From dawn on Wednesday August 10, the Greek coastguards were activated off the islands of Rhodes and Karpathos, in the south-east of the Aegean Sea, with helicopters, patrol boats and a tanker to rescue dozens refugees who were in danger on the open sea following the sinking of their overloaded boat, which capsized due to a violent swell. Twenty-nine people, mainly Afghan, Iranian and Iraqi men, were rescued and transported to the neighboring islands of Karpathos and Kos where there is a migrant camp, according to Greek authorities. But between 30 and 50 exiles were still missing on Wednesday according to the port police who had difficulty establishing the exact number of occupants of the ship which left the Turkish shore, only a few kilometers away.
According to the first statements of the survivors, “about 80 people were on board the boat,” said the coast guard initially. But according to their spokesperson, Nikos Kokalas, questioned on the public television channel ERT, ventured the hypothesis that “it is not possible that this boat could transport 80 migrants, there must have been a smaller number of ‘occupiers’, while admitting that the migrant boats “are always overloaded”. Nikos Kokalas also claimed that the majority of passengers “were not wearing life jackets” and that the boat, which left the Turkish city of Antalya, had Italy as its final destination.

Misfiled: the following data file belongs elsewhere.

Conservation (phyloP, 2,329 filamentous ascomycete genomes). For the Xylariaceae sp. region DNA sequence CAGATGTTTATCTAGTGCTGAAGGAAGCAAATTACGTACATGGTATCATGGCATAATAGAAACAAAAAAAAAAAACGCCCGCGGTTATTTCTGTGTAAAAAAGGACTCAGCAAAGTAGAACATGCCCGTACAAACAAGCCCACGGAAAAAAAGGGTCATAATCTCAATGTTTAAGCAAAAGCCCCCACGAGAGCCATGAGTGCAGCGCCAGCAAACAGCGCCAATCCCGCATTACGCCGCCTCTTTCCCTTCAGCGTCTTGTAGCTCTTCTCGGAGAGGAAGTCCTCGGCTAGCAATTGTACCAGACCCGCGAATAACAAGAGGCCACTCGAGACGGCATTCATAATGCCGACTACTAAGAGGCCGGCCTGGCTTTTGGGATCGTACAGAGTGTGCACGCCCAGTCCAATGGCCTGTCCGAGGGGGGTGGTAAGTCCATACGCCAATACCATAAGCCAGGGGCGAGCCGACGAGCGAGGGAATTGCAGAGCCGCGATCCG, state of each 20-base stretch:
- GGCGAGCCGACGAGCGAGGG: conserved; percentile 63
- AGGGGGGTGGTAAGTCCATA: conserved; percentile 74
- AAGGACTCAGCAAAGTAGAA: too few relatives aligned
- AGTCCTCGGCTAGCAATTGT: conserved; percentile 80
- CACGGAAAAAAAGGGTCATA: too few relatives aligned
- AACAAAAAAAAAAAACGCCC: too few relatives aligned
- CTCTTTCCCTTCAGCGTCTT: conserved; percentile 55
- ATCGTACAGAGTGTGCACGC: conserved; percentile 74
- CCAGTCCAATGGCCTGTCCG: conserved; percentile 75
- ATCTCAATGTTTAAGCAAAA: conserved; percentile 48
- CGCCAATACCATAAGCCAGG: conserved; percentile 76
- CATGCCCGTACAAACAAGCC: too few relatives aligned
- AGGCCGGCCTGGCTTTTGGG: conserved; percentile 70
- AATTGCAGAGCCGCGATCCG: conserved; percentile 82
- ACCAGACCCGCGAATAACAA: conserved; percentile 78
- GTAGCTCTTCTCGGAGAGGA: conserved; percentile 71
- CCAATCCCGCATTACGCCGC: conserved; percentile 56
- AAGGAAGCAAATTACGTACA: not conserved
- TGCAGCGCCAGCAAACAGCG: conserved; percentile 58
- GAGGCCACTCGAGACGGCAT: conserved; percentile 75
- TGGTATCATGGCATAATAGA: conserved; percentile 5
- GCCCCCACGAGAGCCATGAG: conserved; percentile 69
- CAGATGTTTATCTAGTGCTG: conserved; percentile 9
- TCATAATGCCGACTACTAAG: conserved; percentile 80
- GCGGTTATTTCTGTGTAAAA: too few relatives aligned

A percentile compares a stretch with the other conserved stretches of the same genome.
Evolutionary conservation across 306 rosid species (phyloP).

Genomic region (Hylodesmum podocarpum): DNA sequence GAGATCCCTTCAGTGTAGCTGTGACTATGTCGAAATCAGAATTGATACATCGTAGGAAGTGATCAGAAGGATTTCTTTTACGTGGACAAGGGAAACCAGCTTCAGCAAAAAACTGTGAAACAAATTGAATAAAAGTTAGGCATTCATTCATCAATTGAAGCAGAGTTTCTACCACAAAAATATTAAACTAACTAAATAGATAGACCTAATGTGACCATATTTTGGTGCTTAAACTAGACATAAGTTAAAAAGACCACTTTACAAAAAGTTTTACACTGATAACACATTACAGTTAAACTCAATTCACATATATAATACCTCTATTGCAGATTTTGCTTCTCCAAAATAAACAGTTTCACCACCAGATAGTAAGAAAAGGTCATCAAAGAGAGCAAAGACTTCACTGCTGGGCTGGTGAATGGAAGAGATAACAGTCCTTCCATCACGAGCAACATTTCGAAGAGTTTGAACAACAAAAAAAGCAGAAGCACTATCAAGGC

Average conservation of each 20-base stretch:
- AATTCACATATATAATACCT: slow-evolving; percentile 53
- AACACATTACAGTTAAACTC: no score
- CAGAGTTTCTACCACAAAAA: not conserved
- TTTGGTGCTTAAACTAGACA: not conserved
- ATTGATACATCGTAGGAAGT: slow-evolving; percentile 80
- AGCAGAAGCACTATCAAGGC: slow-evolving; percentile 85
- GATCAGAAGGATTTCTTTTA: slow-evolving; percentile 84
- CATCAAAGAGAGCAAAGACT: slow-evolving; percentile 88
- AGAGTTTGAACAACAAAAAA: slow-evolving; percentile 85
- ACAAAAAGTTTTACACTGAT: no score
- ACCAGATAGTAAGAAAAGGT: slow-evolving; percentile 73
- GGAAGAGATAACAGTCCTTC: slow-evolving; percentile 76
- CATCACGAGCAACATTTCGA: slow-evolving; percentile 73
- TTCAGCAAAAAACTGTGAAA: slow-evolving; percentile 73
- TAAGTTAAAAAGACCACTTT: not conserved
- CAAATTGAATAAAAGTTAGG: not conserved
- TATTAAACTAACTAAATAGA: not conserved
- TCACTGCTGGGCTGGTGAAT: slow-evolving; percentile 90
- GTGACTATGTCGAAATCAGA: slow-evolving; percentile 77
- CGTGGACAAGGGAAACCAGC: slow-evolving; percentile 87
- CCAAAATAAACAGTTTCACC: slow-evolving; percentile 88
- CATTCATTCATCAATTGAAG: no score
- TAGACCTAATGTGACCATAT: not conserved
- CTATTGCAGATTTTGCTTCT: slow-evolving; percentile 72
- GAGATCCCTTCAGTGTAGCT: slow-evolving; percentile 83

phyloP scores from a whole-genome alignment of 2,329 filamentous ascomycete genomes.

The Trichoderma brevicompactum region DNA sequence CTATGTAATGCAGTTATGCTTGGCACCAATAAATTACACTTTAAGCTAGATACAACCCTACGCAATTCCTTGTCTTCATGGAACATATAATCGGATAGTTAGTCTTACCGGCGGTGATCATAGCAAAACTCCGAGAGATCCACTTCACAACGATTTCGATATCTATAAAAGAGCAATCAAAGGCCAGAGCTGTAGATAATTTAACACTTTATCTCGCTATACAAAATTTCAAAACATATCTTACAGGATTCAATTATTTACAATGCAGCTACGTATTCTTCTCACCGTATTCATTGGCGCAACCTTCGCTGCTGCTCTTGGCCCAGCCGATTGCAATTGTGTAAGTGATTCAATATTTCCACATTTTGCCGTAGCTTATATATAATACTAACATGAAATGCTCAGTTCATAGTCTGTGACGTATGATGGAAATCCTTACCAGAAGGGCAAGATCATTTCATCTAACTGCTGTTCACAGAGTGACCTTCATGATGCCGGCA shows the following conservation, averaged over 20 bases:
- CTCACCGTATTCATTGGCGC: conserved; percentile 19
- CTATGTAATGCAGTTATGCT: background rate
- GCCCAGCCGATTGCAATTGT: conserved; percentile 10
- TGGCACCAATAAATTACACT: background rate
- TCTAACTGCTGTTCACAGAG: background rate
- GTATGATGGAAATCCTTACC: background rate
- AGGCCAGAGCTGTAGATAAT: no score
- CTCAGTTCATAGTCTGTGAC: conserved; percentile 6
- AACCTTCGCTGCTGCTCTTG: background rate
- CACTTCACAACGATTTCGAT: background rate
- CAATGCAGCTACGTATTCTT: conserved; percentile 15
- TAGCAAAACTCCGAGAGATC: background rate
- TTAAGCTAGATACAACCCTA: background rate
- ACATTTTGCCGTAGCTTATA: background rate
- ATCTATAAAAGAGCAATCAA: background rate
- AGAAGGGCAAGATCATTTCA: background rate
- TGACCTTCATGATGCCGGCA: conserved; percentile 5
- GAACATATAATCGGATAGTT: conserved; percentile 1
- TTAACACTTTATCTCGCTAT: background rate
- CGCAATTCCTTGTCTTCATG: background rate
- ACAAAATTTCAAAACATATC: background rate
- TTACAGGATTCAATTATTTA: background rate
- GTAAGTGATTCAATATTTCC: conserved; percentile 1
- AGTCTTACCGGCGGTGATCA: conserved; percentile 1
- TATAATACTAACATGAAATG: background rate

For migrants stuck in Turkey and wanting to reach Europe, access to the northern Aegean islands (Lesbos, Samos, Chios) has become increasingly complicated, the presence of the European border surveillance agency Frontex and the Greek coast guard having been reinforced since March 2020 and the illegal refoulement of migrants having become almost systematic. The Forensic Architecture research group has identified and documented on its online platform 1,018 “pushbacks” in the Aegean Sea in just two years (March 2020-March 2022).
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Pushed back into the open sea or detained once on the Greek island and forcibly returned on motorless lifeboats, the migrants are forced to return to Turkey after having often been robbed and abused by the Greek coast guard. This practice is contrary to international law and the Geneva Convention relating to the Status of Refugees. Despite investigations by NGOs and the media, Athens has always denied resorting to these pushbacks.
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